The Diary of a Country Priest presents the journal of a recently ordained priest in his first year in the parish of Saint Vaast in the French countryside. The priest is an ordinary young man from a working-class background with a decidedly intellectual bent and an above-average preoccupation with his physical health. He began writing for comfort, but more than likely also as a substitute for contemplative prayer, a spiritual requirement that he is not completely comfortable with, but which he would never admit the journal replaces. He determines this writing exercise will be his experiment for only the next year and vows, “On the 25th of November I’ll stuff these pages in the fire and try to forget them.”
His approach to helping with the spiritual well-being of his parishioners consists of an intellectual debate. He approaches his young catechism students in this manner and views them as adults of miniature stature, a fact that endears him neither to the children nor to their parents. On one occasion, the mother of one of his students declares to the priest that he is treating her daughter Seraphita entirely too harshly. The young priest, confident in his sacred duty to guide the girl down the correct path to God, tells the woman that her daughter is far too advanced for her age, a trait that is causing her to be a problem in class and implies future problems of a much more severe nature. In the process of the discussion, the priest makes the mistake of describing Seraphita as “coquettish,” a word that her mother objects to because of the priest’s youth and inexperience. Later it is this very girl who befriends the priest when he falls ill on the road near her home. Seraphita, who had been sent out that night to deal with the cattle, literally stumbles across the priest. After seeing the priest is not dead as she had originally feared, the girl decides not to inform her brutish father of the priest’s condition. She is very understanding as she bring cold pond water to wash his face of blood and vomit and cleans him up until he is somewhat presentable. She stays with him until he gets some strength back and walks with him down the rough road toward his home until her father comes to the door of her house and calls to her to hurry up and come inside.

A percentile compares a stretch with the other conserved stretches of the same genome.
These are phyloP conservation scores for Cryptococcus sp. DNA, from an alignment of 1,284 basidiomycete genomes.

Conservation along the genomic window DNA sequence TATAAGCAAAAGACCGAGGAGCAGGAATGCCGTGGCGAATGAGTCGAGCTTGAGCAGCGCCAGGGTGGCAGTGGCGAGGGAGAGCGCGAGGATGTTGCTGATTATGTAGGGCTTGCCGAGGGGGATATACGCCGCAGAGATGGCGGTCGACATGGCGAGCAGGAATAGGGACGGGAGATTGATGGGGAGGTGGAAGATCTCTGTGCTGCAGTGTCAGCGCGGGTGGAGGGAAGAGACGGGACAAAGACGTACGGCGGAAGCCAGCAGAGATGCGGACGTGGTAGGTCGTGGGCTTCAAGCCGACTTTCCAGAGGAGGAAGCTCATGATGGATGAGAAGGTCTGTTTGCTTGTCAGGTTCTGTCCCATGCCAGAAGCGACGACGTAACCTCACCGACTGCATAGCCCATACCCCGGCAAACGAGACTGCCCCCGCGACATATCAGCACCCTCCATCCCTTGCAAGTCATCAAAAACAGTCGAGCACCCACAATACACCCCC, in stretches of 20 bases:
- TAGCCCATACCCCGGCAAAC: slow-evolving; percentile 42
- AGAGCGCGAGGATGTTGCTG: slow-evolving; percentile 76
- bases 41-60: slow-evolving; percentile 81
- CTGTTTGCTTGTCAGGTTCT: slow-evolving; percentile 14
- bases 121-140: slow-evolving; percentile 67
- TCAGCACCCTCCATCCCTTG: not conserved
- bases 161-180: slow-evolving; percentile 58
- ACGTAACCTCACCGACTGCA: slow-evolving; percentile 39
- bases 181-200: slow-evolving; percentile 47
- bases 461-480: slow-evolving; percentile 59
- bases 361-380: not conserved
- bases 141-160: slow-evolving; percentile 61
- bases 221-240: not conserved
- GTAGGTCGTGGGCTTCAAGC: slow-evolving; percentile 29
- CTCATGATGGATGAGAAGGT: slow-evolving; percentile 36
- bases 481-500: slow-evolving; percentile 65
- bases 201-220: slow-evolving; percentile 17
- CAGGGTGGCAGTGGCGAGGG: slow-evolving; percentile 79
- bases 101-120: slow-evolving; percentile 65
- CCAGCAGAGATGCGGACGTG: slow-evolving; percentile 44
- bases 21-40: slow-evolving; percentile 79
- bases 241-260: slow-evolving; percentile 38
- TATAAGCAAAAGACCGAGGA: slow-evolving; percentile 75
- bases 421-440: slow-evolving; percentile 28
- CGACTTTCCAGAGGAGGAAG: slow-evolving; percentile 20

The youth of the priest...
(The entire section is 948 words.)